This story falls into the universally funny category and revolves around one super cute little moose and its moose mom which spent several days in the marsh which runs along Moose-Wilson Road. I’d heard reports of some fantastic sightings of this little cutie early in the morning and sometimes mid-afternoon, but I kept missing it, being elsewhere in the park hiking or exploring.

Finally as luck would have it, I got a call from some friends who had been with them for about an hour late in the morning and I was nearby after just finishing a hike with a friend.  We hightailed it over there in 2 separate cars and although parking is always really challenging in that section, we were optimistic we could find a spot to sneak in.

I was especially lucky finding a little dirt patch just off the road 50 yards from the moose and her kid that was a perfect fit for my dime sized rental car. I darted in, and hopped out with my camera super excited to catch up with my friends all of 60 yards away…..

Unit the ranger jumped in to assert his authority.

Under no circumstances was I allowed to walk 60 yards down the road to take photos.  Absolutely not. No way.  How could I even consider such a thing?  I must get back in my car – and drive those 60 yards!  Park somewhere else close to a half mile away, then hoof it down that road instead.  Not this road.  Not his road.

I was completely shocked!  Really?  I felt really confident and still do that the mommy moose and her kid could have cared less about those 60 yards of road whether I was walking them or hopping them or doing summersaults.  But apparently the ranger was super serious about controlling his asphalt so I let him believe he had won and turned towards my car.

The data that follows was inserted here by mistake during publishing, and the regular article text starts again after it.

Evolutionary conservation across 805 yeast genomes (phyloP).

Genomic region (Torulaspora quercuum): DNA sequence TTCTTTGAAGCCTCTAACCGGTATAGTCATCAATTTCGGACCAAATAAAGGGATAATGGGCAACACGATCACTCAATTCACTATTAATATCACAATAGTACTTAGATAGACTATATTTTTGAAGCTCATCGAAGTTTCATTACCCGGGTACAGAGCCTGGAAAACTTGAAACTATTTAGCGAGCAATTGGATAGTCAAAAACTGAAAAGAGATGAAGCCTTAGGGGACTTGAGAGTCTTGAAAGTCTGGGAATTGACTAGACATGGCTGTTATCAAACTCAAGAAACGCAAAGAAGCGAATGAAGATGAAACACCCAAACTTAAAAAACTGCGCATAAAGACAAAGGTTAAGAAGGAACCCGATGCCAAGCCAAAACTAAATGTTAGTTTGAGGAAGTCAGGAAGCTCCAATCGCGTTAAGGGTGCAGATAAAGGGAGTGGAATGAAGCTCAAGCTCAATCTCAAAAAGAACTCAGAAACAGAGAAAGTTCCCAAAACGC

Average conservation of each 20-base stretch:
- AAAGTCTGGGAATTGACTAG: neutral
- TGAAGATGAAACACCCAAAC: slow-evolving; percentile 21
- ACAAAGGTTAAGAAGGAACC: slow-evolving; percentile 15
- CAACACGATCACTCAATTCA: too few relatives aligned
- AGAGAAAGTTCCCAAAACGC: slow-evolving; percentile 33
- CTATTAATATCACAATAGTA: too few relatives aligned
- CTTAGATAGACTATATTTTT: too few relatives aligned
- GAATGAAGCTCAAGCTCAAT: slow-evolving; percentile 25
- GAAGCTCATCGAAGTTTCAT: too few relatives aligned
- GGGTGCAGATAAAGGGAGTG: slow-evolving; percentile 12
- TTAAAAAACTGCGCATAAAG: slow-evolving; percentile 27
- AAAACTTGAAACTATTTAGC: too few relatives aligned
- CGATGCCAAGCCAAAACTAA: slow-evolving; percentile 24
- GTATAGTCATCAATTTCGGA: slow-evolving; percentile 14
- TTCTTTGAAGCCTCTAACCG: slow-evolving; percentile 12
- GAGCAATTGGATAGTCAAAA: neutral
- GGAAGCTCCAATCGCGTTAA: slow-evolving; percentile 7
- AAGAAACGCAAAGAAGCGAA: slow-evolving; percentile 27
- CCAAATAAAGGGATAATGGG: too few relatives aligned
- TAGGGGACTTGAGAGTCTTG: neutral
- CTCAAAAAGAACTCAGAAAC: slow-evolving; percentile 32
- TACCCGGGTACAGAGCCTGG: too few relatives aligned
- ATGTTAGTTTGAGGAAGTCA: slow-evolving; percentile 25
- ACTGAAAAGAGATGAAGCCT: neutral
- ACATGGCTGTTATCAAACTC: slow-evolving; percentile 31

Only to flag down a car about to pass, beg the guy to give me a ride – for 60 yards – to my friends.  He had his mom hop over in the back and I jumped in, smiling as we drove by the ranger and I hopped out.  It makes me laugh to even type about it.  That ranger was so mad his plans to dominate the roadway had been foiled by some little blond girl in flip flops.

So not to be outdone, he strictly forbid me from walking BACK to my car. No way.  I was not passing him.  Not a chance.  I MUST find a ride back.  No other option.  (I’m still laughing)

Needless to say us photographers are a crafty and patient bunch so I just stayed long enough that even the ranger got bored and as the moose took a nap in the swamp with her kid, I took a leisurely 60 yard walk back to the car and chalked it up as a win for the day.

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Chance Encounters